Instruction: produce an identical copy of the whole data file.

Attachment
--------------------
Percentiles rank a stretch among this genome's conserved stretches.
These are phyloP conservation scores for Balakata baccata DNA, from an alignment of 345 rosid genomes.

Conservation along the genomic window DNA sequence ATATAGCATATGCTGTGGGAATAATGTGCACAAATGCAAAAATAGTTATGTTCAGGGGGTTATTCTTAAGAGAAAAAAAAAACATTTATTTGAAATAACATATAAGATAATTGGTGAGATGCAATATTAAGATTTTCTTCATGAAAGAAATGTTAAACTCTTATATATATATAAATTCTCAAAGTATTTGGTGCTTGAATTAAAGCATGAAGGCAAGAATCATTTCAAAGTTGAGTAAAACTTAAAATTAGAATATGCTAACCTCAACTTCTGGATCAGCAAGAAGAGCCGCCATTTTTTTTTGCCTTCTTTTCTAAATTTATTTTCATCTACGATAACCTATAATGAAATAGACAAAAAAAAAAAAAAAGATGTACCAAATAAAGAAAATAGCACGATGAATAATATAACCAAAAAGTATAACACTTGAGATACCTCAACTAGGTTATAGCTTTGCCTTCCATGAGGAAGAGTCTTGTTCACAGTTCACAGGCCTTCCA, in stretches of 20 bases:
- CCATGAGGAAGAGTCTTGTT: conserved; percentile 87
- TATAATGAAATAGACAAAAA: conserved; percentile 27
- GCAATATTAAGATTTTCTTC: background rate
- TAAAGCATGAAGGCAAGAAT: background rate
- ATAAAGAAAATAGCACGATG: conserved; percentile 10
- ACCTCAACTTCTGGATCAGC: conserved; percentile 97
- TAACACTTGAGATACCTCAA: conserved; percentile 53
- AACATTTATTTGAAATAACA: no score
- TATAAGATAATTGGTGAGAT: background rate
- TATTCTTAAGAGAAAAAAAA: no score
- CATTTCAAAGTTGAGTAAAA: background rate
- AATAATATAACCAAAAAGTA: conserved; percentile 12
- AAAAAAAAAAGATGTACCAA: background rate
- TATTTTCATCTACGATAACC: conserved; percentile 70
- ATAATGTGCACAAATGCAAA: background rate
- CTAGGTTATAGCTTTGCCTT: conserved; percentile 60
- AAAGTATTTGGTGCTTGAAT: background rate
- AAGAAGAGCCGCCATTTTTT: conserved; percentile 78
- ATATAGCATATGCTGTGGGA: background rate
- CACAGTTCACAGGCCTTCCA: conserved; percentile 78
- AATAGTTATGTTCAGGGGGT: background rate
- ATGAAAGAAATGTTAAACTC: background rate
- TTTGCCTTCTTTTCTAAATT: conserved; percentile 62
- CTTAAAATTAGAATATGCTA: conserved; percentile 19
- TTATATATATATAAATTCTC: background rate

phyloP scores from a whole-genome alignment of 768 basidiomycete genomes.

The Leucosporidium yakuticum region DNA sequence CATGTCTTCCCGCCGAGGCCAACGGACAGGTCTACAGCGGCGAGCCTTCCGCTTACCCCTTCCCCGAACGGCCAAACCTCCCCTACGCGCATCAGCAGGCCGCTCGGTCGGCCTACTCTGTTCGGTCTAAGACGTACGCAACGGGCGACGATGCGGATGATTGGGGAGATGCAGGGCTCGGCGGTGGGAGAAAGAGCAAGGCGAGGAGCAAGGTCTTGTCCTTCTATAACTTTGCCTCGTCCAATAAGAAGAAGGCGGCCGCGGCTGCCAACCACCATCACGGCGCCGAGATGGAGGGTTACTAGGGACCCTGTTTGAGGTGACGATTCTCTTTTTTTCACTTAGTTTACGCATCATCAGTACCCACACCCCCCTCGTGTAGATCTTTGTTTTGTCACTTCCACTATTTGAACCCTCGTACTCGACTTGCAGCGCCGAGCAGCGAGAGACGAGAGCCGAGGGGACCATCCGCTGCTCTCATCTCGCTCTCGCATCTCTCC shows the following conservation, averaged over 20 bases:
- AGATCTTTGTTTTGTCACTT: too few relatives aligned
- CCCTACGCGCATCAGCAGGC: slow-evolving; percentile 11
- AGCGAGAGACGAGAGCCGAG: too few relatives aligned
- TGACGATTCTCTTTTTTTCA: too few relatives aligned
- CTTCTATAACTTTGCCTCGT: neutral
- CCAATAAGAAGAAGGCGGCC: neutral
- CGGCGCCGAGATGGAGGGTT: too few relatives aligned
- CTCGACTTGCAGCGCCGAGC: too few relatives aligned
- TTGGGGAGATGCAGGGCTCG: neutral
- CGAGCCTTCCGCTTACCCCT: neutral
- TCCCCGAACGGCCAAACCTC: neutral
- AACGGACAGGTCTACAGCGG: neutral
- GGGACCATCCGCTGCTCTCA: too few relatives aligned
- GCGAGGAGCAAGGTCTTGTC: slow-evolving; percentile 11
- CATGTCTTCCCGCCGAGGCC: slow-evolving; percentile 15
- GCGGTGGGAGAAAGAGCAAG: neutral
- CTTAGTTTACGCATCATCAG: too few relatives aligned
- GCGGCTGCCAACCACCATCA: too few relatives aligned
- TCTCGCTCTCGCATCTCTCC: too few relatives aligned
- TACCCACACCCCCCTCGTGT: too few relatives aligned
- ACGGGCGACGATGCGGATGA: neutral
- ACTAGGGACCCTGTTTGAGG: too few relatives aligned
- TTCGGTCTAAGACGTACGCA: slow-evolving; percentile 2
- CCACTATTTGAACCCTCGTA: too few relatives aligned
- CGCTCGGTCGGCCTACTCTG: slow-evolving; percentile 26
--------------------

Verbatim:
Percentiles rank a stretch among this genome's conserved stretches.
These are phyloP conservation scores for Balakata baccata DNA, from an alignment of 345 rosid genomes.

Conservation along the genomic window DNA sequence ATATAGCATATGCTGTGGGAATAATGTGCACAAATGCAAAAATAGTTATGTTCAGGGGGTTATTCTTAAGAGAAAAAAAAAACATTTATTTGAAATAACATATAAGATAATTGGTGAGATGCAATATTAAGATTTTCTTCATGAAAGAAATGTTAAACTCTTATATATATATAAATTCTCAAAGTATTTGGTGCTTGAATTAAAGCATGAAGGCAAGAATCATTTCAAAGTTGAGTAAAACTTAAAATTAGAATATGCTAACCTCAACTTCTGGATCAGCAAGAAGAGCCGCCATTTTTTTTTGCCTTCTTTTCTAAATTTATTTTCATCTACGATAACCTATAATGAAATAGACAAAAAAAAAAAAAAAGATGTACCAAATAAAGAAAATAGCACGATGAATAATATAACCAAAAAGTATAACACTTGAGATACCTCAACTAGGTTATAGCTTTGCCTTCCATGAGGAAGAGTCTTGTTCACAGTTCACAGGCCTTCCA, in stretches of 20 bases:
- CCATGAGGAAGAGTCTTGTT: conserved; percentile 87
- TATAATGAAATAGACAAAAA: conserved; percentile 27
- GCAATATTAAGATTTTCTTC: background rate
- TAAAGCATGAAGGCAAGAAT: background rate
- ATAAAGAAAATAGCACGATG: conserved; percentile 10
- ACCTCAACTTCTGGATCAGC: conserved; percentile 97
- TAACACTTGAGATACCTCAA: conserved; percentile 53
- AACATTTATTTGAAATAACA: no score
- TATAAGATAATTGGTGAGAT: background rate
- TATTCTTAAGAGAAAAAAAA: no score
- CATTTCAAAGTTGAGTAAAA: background rate
- AATAATATAACCAAAAAGTA: conserved; percentile 12
- AAAAAAAAAAGATGTACCAA: background rate
- TATTTTCATCTACGATAACC: conserved; percentile 70
- ATAATGTGCACAAATGCAAA: background rate
- CTAGGTTATAGCTTTGCCTT: conserved; percentile 60
- AAAGTATTTGGTGCTTGAAT: background rate
- AAGAAGAGCCGCCATTTTTT: conserved; percentile 78
- ATATAGCATATGCTGTGGGA: background rate
- CACAGTTCACAGGCCTTCCA: conserved; percentile 78
- AATAGTTATGTTCAGGGGGT: background rate
- ATGAAAGAAATGTTAAACTC: background rate
- TTTGCCTTCTTTTCTAAATT: conserved; percentile 62
- CTTAAAATTAGAATATGCTA: conserved; percentile 19
- TTATATATATATAAATTCTC: background rate

phyloP scores from a whole-genome alignment of 768 basidiomycete genomes.

The Leucosporidium yakuticum region DNA sequence CATGTCTTCCCGCCGAGGCCAACGGACAGGTCTACAGCGGCGAGCCTTCCGCTTACCCCTTCCCCGAACGGCCAAACCTCCCCTACGCGCATCAGCAGGCCGCTCGGTCGGCCTACTCTGTTCGGTCTAAGACGTACGCAACGGGCGACGATGCGGATGATTGGGGAGATGCAGGGCTCGGCGGTGGGAGAAAGAGCAAGGCGAGGAGCAAGGTCTTGTCCTTCTATAACTTTGCCTCGTCCAATAAGAAGAAGGCGGCCGCGGCTGCCAACCACCATCACGGCGCCGAGATGGAGGGTTACTAGGGACCCTGTTTGAGGTGACGATTCTCTTTTTTTCACTTAGTTTACGCATCATCAGTACCCACACCCCCCTCGTGTAGATCTTTGTTTTGTCACTTCCACTATTTGAACCCTCGTACTCGACTTGCAGCGCCGAGCAGCGAGAGACGAGAGCCGAGGGGACCATCCGCTGCTCTCATCTCGCTCTCGCATCTCTCC shows the following conservation, averaged over 20 bases:
- AGATCTTTGTTTTGTCACTT: too few relatives aligned
- CCCTACGCGCATCAGCAGGC: slow-evolving; percentile 11
- AGCGAGAGACGAGAGCCGAG: too few relatives aligned
- TGACGATTCTCTTTTTTTCA: too few relatives aligned
- CTTCTATAACTTTGCCTCGT: neutral
- CCAATAAGAAGAAGGCGGCC: neutral
- CGGCGCCGAGATGGAGGGTT: too few relatives aligned
- CTCGACTTGCAGCGCCGAGC: too few relatives aligned
- TTGGGGAGATGCAGGGCTCG: neutral
- CGAGCCTTCCGCTTACCCCT: neutral
- TCCCCGAACGGCCAAACCTC: neutral
- AACGGACAGGTCTACAGCGG: neutral
- GGGACCATCCGCTGCTCTCA: too few relatives aligned
- GCGAGGAGCAAGGTCTTGTC: slow-evolving; percentile 11
- CATGTCTTCCCGCCGAGGCC: slow-evolving; percentile 15
- GCGGTGGGAGAAAGAGCAAG: neutral
- CTTAGTTTACGCATCATCAG: too few relatives aligned
- GCGGCTGCCAACCACCATCA: too few relatives aligned
- TCTCGCTCTCGCATCTCTCC: too few relatives aligned
- TACCCACACCCCCCTCGTGT: too few relatives aligned
- ACGGGCGACGATGCGGATGA: neutral
- ACTAGGGACCCTGTTTGAGG: too few relatives aligned
- TTCGGTCTAAGACGTACGCA: slow-evolving; percentile 2
- CCACTATTTGAACCCTCGTA: too few relatives aligned
- CGCTCGGTCGGCCTACTCTG: slow-evolving; percentile 26